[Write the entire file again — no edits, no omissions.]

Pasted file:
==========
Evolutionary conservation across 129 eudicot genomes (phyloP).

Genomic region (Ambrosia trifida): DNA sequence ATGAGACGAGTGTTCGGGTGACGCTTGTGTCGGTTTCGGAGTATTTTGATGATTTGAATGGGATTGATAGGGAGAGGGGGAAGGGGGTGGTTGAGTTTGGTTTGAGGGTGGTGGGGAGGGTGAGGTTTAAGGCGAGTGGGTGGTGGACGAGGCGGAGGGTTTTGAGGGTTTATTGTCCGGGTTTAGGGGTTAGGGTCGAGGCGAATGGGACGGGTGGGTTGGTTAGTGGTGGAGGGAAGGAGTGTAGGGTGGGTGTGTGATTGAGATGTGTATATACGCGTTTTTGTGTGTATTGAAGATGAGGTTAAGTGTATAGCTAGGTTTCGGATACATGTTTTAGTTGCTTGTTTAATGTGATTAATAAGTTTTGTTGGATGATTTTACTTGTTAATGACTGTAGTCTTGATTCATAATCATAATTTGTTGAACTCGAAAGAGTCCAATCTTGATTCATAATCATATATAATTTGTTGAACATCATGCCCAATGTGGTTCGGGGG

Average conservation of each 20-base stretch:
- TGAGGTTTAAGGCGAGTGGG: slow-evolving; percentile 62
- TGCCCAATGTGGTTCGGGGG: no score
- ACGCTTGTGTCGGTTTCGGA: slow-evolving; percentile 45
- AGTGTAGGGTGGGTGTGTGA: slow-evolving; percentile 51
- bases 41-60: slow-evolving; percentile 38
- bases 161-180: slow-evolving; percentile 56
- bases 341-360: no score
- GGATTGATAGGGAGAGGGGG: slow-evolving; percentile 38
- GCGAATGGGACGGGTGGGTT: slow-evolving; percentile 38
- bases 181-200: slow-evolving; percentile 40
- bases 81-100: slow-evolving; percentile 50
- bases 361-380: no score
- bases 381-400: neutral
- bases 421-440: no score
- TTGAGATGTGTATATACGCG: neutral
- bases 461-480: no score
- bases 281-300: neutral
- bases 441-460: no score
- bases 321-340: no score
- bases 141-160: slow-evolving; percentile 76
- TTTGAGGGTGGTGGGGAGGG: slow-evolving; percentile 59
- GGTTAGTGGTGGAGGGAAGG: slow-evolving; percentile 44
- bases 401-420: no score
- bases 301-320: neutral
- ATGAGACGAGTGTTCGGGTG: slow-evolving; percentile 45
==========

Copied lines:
Evolutionary conservation across 129 eudicot genomes (phyloP).

Genomic region (Ambrosia trifida): DNA sequence ATGAGACGAGTGTTCGGGTGACGCTTGTGTCGGTTTCGGAGTATTTTGATGATTTGAATGGGATTGATAGGGAGAGGGGGAAGGGGGTGGTTGAGTTTGGTTTGAGGGTGGTGGGGAGGGTGAGGTTTAAGGCGAGTGGGTGGTGGACGAGGCGGAGGGTTTTGAGGGTTTATTGTCCGGGTTTAGGGGTTAGGGTCGAGGCGAATGGGACGGGTGGGTTGGTTAGTGGTGGAGGGAAGGAGTGTAGGGTGGGTGTGTGATTGAGATGTGTATATACGCGTTTTTGTGTGTATTGAAGATGAGGTTAAGTGTATAGCTAGGTTTCGGATACATGTTTTAGTTGCTTGTTTAATGTGATTAATAAGTTTTGTTGGATGATTTTACTTGTTAATGACTGTAGTCTTGATTCATAATCATAATTTGTTGAACTCGAAAGAGTCCAATCTTGATTCATAATCATATATAATTTGTTGAACATCATGCCCAATGTGGTTCGGGGG

Average conservation of each 20-base stretch:
- TGAGGTTTAAGGCGAGTGGG: slow-evolving; percentile 62
- TGCCCAATGTGGTTCGGGGG: no score
- ACGCTTGTGTCGGTTTCGGA: slow-evolving; percentile 45
- AGTGTAGGGTGGGTGTGTGA: slow-evolving; percentile 51
- bases 41-60: slow-evolving; percentile 38
- bases 161-180: slow-evolving; percentile 56
- bases 341-360: no score
- GGATTGATAGGGAGAGGGGG: slow-evolving; percentile 38
- GCGAATGGGACGGGTGGGTT: slow-evolving; percentile 38
- bases 181-200: slow-evolving; percentile 40
- bases 81-100: slow-evolving; percentile 50
- bases 361-380: no score
- bases 381-400: neutral
- bases 421-440: no score
- TTGAGATGTGTATATACGCG: neutral
- bases 461-480: no score
- bases 281-300: neutral
- bases 441-460: no score
- bases 321-340: no score
- bases 141-160: slow-evolving; percentile 76
- TTTGAGGGTGGTGGGGAGGG: slow-evolving; percentile 59
- GGTTAGTGGTGGAGGGAAGG: slow-evolving; percentile 44
- bases 401-420: no score
- bases 301-320: neutral
- ATGAGACGAGTGTTCGGGTG: slow-evolving; percentile 45